The Book of II Corinthians

Heart to Heart – Part Four


Heart to Heart2 Corinthians 7:2-16Theme: Intimacy.This week’s lessons teach us that true companionship can only be found in Christianity.
LessonAnother time Paul is most open and vulnerable is when he begins to talk about his comfort at the coming of Titus. We know from the earlier chapters that he was troubled on behalf of the Corinthians. He had sent them the first letter, but he did not know how it would be received. He had gone to Macedonia when, at first, Titus was not there. But finally, Titus came to see him. He says that he was comforted in that great period of trouble to have this fellow soldier of Jesus Christ, this companion in his labor, come and bear good tidings.
We may look at a person like Paul and say, “Paul, you were supposed to be the pillar. You were there to comfort others. How could you be comforting them if you were a person who needed comfort?” And yet, Paul does not hesitate to say that Titus brought him a great measure of comfort. And as a result, he entered into a period of joy and rejoicing that he talks about later on in the same chapter.
I think what we find here is another illustration of what is quite evidently a biblical pattern, namely, the pattern of God sending individuals out into Christian work–not alone but with other individuals, often in pairs. The first great example of this is God creating Eve for Adam. God had created a man with whom he, at that stage in the creation, was in perfect fellowship because sin had not yet entered the race. There were no troughs of the wave in those days. It was beautiful and tranquil and Adam had a perfect relationship with God. And yet, God looked at Adam in all his perfection and said that it was not good for the man to be alone. So he decided to make a helper perfectly suited for him. God made Eve for Adam and the two of them shared the work God gave them.
We do not want to say that fellowship with God is not sufficient. God is sufficient for all things. If we have him, we have everything. But yet, we are still human beings and we live in a world of human beings. God makes us to work with other people, and one of the great blessings of life in God’s normal way of doing things is that he provides companions of one sort or another as we do our work. Again, I think of the example of our Lord as he sent out his disciples to preach the kingdom. We find this described several times in the Gospels. Jesus sent them out two by two–not one preacher or one witness in isolation. They were always two by two, so one could encourage the other and hold him up when the going got tough or he got discouraged.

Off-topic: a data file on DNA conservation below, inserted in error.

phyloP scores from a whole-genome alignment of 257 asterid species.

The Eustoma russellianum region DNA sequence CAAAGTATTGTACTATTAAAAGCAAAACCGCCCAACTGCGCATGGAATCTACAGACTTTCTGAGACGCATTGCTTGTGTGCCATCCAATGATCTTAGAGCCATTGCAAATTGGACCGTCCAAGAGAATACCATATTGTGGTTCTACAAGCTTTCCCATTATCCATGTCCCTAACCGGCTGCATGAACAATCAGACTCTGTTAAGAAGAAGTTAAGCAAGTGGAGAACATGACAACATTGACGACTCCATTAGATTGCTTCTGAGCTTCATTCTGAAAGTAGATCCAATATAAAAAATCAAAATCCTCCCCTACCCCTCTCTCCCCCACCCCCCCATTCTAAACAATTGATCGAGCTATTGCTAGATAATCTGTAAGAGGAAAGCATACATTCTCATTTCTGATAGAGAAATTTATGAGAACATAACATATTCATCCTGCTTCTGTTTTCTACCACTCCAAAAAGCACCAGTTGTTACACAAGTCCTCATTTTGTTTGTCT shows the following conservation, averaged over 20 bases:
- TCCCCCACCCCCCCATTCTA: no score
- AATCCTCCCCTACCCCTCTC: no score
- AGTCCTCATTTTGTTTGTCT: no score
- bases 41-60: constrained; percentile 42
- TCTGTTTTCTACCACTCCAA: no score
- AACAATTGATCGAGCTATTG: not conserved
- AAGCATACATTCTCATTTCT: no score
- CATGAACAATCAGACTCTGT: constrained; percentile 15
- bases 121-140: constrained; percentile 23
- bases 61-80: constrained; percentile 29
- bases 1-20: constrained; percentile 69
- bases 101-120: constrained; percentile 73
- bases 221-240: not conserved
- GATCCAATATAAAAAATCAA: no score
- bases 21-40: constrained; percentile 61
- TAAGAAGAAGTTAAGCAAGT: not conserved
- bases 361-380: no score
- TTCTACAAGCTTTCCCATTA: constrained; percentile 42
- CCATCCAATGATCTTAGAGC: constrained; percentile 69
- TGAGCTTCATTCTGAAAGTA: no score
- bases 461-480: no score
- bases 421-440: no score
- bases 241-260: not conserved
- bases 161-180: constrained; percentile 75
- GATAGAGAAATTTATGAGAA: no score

I know of a husband and wife who served as missionaries in a very difficult area of South America. When talking about their difficulties the husband said the only reason they had not quit and come back from the mission field many years earlier was that they could never agree to quit at the same time. God had given him a wife to hold him up when he was down, and God had given her a husband to hold her up when she was down. That is God’s normal way of working.
I notice also that as Paul went about establishing churches, he always left a number of leaders behind to carry on the work he had begun. He never left just one elder in charge. The principle of the plurality of leadership in the church dictates that we are not to have single individuals who function as potentates. We are to establish a team that shares the responsibility of leadership in the Lord.
That is why Paul was so happy when Titus came. He did not say, “I am sufficient all by myself.” That is because he knew that he needed the help and encouragement that God was gracious to provide for him when he sent Titus to meet him in Macedonia.
Then thirdly, Paul talks about his feelings for the Corinthians. He heard from Titus that what he had written them earlier caused the Corinthians great distress. Paul said he was sorry that he had had to write it, yet he also explains that he was not sorry, because this was what had to be done in order to recall them from their sin. Paul was not indifferent to what was happening. When they sorrowed, he sorrowed. And when they repented, he rejoiced at their repentance and what God was doing in them. It was a wonderful thing that Paul was not afraid to speak in an open and vulnerable way to the Corinthians.
Study Question

What is the biblical pattern for those who work in ministry?

Further StudyMeditate on the following passages about the importance of intimacy for living the Christian life: Genesis 2:18-24; Ecclesiastes 4:9-12.
ReflectionAt times in our lives, God may withhold from us the companionship of other people. If so, it is so that we will come to know him more intimately first. God desires that we feel as the psalmist did when he penned Psalm 73:25.

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